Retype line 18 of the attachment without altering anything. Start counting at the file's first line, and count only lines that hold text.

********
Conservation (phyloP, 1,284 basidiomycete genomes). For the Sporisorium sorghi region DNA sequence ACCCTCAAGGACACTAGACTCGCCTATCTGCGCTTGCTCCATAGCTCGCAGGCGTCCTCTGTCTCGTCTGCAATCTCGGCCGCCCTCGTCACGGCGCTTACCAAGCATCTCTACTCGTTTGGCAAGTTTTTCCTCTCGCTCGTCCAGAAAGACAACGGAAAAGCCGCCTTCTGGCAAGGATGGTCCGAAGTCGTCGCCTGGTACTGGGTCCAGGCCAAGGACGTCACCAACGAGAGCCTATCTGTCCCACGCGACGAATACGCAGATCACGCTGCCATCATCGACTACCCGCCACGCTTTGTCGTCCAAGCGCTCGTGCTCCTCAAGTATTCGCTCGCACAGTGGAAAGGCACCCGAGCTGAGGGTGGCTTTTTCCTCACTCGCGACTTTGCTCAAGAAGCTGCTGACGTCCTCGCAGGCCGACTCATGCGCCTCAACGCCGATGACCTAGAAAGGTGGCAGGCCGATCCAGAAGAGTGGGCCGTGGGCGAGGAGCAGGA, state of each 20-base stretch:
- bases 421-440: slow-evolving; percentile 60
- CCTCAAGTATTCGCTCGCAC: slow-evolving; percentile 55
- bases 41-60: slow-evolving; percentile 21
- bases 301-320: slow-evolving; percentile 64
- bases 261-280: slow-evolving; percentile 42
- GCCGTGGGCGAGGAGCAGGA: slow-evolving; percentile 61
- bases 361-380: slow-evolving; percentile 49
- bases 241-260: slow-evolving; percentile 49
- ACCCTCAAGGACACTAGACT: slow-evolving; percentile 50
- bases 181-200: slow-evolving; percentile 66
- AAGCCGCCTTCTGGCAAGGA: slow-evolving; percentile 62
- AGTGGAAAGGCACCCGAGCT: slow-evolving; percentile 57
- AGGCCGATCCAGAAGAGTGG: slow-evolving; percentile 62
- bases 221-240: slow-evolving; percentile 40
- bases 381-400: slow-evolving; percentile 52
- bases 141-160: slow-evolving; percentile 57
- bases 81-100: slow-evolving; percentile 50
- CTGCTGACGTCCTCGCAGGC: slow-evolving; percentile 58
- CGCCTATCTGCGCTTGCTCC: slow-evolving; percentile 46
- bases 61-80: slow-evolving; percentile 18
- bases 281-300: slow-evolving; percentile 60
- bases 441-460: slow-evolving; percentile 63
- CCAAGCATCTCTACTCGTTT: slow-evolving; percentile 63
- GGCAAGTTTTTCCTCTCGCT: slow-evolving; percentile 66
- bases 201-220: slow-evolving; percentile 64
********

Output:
- bases 81-100: slow-evolving; percentile 50